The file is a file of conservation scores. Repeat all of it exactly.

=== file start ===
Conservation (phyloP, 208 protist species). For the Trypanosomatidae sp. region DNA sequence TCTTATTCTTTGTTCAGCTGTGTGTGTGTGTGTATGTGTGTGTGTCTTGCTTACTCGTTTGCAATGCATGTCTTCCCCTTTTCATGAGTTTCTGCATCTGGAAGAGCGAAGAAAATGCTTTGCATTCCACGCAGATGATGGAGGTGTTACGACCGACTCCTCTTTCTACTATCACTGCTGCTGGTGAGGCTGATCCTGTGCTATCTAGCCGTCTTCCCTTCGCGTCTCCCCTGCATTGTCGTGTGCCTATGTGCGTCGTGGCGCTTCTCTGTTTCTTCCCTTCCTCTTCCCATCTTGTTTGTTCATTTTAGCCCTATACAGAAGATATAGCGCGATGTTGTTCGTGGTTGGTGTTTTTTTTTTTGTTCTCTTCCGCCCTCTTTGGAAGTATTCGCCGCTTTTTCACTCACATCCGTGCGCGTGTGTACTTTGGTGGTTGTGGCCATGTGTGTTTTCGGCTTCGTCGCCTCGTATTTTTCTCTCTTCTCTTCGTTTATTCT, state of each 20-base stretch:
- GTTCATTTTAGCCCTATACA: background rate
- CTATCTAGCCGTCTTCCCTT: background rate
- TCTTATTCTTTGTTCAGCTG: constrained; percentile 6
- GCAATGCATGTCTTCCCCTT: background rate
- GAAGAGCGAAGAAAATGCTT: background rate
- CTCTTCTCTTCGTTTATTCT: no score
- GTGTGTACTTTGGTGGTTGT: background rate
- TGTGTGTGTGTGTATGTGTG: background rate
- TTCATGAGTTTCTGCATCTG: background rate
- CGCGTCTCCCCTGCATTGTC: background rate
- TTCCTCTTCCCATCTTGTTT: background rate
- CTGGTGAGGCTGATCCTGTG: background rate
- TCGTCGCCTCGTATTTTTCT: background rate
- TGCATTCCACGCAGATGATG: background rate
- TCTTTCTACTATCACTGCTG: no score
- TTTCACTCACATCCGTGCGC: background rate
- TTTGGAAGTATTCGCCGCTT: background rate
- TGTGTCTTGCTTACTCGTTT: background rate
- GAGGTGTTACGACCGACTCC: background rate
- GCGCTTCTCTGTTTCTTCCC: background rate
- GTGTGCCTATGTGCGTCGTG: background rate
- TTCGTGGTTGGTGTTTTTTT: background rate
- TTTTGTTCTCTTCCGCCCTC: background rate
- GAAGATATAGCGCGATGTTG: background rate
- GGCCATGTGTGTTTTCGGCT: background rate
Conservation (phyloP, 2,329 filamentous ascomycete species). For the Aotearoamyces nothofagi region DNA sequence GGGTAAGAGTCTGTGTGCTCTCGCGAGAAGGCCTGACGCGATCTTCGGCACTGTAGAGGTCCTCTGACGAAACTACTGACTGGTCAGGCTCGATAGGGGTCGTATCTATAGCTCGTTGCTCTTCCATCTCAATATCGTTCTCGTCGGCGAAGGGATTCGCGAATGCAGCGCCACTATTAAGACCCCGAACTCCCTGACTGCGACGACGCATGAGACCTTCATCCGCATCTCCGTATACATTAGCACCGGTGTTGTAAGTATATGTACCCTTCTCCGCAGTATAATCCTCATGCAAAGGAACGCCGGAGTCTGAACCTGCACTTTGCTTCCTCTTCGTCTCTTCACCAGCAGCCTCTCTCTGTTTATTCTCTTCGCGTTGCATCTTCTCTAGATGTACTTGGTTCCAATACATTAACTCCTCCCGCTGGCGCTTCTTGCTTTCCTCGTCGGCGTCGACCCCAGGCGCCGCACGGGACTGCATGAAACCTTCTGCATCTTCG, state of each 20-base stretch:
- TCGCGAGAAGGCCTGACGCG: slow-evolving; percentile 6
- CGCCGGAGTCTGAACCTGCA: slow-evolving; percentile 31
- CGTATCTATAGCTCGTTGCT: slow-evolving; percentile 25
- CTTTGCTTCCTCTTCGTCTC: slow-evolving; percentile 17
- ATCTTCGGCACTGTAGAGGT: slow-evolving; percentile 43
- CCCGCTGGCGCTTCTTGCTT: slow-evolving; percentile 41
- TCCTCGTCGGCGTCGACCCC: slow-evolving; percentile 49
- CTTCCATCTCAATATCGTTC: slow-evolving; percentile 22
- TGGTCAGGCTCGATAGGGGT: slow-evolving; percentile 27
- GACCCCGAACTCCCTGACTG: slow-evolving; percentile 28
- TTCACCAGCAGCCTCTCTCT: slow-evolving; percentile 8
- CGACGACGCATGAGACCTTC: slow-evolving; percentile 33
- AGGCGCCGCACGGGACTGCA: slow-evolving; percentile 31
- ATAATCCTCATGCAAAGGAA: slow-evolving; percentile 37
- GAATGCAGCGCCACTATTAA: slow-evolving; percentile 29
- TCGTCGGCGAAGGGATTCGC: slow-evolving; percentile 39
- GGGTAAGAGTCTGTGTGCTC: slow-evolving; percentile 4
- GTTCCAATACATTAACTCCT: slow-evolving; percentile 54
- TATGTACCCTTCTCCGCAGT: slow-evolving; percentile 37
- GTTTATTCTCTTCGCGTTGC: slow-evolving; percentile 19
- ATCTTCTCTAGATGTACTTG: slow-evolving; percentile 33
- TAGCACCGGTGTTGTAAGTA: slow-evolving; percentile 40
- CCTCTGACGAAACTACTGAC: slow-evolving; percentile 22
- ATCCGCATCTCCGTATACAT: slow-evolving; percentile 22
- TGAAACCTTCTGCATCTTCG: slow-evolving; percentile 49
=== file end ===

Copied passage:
Conservation (phyloP, 208 protist species). For the Trypanosomatidae sp. region DNA sequence TCTTATTCTTTGTTCAGCTGTGTGTGTGTGTGTATGTGTGTGTGTCTTGCTTACTCGTTTGCAATGCATGTCTTCCCCTTTTCATGAGTTTCTGCATCTGGAAGAGCGAAGAAAATGCTTTGCATTCCACGCAGATGATGGAGGTGTTACGACCGACTCCTCTTTCTACTATCACTGCTGCTGGTGAGGCTGATCCTGTGCTATCTAGCCGTCTTCCCTTCGCGTCTCCCCTGCATTGTCGTGTGCCTATGTGCGTCGTGGCGCTTCTCTGTTTCTTCCCTTCCTCTTCCCATCTTGTTTGTTCATTTTAGCCCTATACAGAAGATATAGCGCGATGTTGTTCGTGGTTGGTGTTTTTTTTTTTGTTCTCTTCCGCCCTCTTTGGAAGTATTCGCCGCTTTTTCACTCACATCCGTGCGCGTGTGTACTTTGGTGGTTGTGGCCATGTGTGTTTTCGGCTTCGTCGCCTCGTATTTTTCTCTCTTCTCTTCGTTTATTCT, state of each 20-base stretch:
- GTTCATTTTAGCCCTATACA: background rate
- CTATCTAGCCGTCTTCCCTT: background rate
- TCTTATTCTTTGTTCAGCTG: constrained; percentile 6
- GCAATGCATGTCTTCCCCTT: background rate
- GAAGAGCGAAGAAAATGCTT: background rate
- CTCTTCTCTTCGTTTATTCT: no score
- GTGTGTACTTTGGTGGTTGT: background rate
- TGTGTGTGTGTGTATGTGTG: background rate
- TTCATGAGTTTCTGCATCTG: background rate
- CGCGTCTCCCCTGCATTGTC: background rate
- TTCCTCTTCCCATCTTGTTT: background rate
- CTGGTGAGGCTGATCCTGTG: background rate
- TCGTCGCCTCGTATTTTTCT: background rate
- TGCATTCCACGCAGATGATG: background rate
- TCTTTCTACTATCACTGCTG: no score
- TTTCACTCACATCCGTGCGC: background rate
- TTTGGAAGTATTCGCCGCTT: background rate
- TGTGTCTTGCTTACTCGTTT: background rate
- GAGGTGTTACGACCGACTCC: background rate
- GCGCTTCTCTGTTTCTTCCC: background rate
- GTGTGCCTATGTGCGTCGTG: background rate
- TTCGTGGTTGGTGTTTTTTT: background rate
- TTTTGTTCTCTTCCGCCCTC: background rate
- GAAGATATAGCGCGATGTTG: background rate
- GGCCATGTGTGTTTTCGGCT: background rate
Conservation (phyloP, 2,329 filamentous ascomycete species). For the Aotearoamyces nothofagi region DNA sequence GGGTAAGAGTCTGTGTGCTCTCGCGAGAAGGCCTGACGCGATCTTCGGCACTGTAGAGGTCCTCTGACGAAACTACTGACTGGTCAGGCTCGATAGGGGTCGTATCTATAGCTCGTTGCTCTTCCATCTCAATATCGTTCTCGTCGGCGAAGGGATTCGCGAATGCAGCGCCACTATTAAGACCCCGAACTCCCTGACTGCGACGACGCATGAGACCTTCATCCGCATCTCCGTATACATTAGCACCGGTGTTGTAAGTATATGTACCCTTCTCCGCAGTATAATCCTCATGCAAAGGAACGCCGGAGTCTGAACCTGCACTTTGCTTCCTCTTCGTCTCTTCACCAGCAGCCTCTCTCTGTTTATTCTCTTCGCGTTGCATCTTCTCTAGATGTACTTGGTTCCAATACATTAACTCCTCCCGCTGGCGCTTCTTGCTTTCCTCGTCGGCGTCGACCCCAGGCGCCGCACGGGACTGCATGAAACCTTCTGCATCTTCG, state of each 20-base stretch:
- TCGCGAGAAGGCCTGACGCG: slow-evolving; percentile 6
- CGCCGGAGTCTGAACCTGCA: slow-evolving; percentile 31
- CGTATCTATAGCTCGTTGCT: slow-evolving; percentile 25
- CTTTGCTTCCTCTTCGTCTC: slow-evolving; percentile 17
- ATCTTCGGCACTGTAGAGGT: slow-evolving; percentile 43
- CCCGCTGGCGCTTCTTGCTT: slow-evolving; percentile 41
- TCCTCGTCGGCGTCGACCCC: slow-evolving; percentile 49
- CTTCCATCTCAATATCGTTC: slow-evolving; percentile 22
- TGGTCAGGCTCGATAGGGGT: slow-evolving; percentile 27
- GACCCCGAACTCCCTGACTG: slow-evolving; percentile 28
- TTCACCAGCAGCCTCTCTCT: slow-evolving; percentile 8
- CGACGACGCATGAGACCTTC: slow-evolving; percentile 33
- AGGCGCCGCACGGGACTGCA: slow-evolving; percentile 31
- ATAATCCTCATGCAAAGGAA: slow-evolving; percentile 37
- GAATGCAGCGCCACTATTAA: slow-evolving; percentile 29
- TCGTCGGCGAAGGGATTCGC: slow-evolving; percentile 39
- GGGTAAGAGTCTGTGTGCTC: slow-evolving; percentile 4
- GTTCCAATACATTAACTCCT: slow-evolving; percentile 54
- TATGTACCCTTCTCCGCAGT: slow-evolving; percentile 37
- GTTTATTCTCTTCGCGTTGC: slow-evolving; percentile 19
- ATCTTCTCTAGATGTACTTG: slow-evolving; percentile 33
- TAGCACCGGTGTTGTAAGTA: slow-evolving; percentile 40
- CCTCTGACGAAACTACTGAC: slow-evolving; percentile 22
- ATCCGCATCTCCGTATACAT: slow-evolving; percentile 22
- TGAAACCTTCTGCATCTTCG: slow-evolving; percentile 49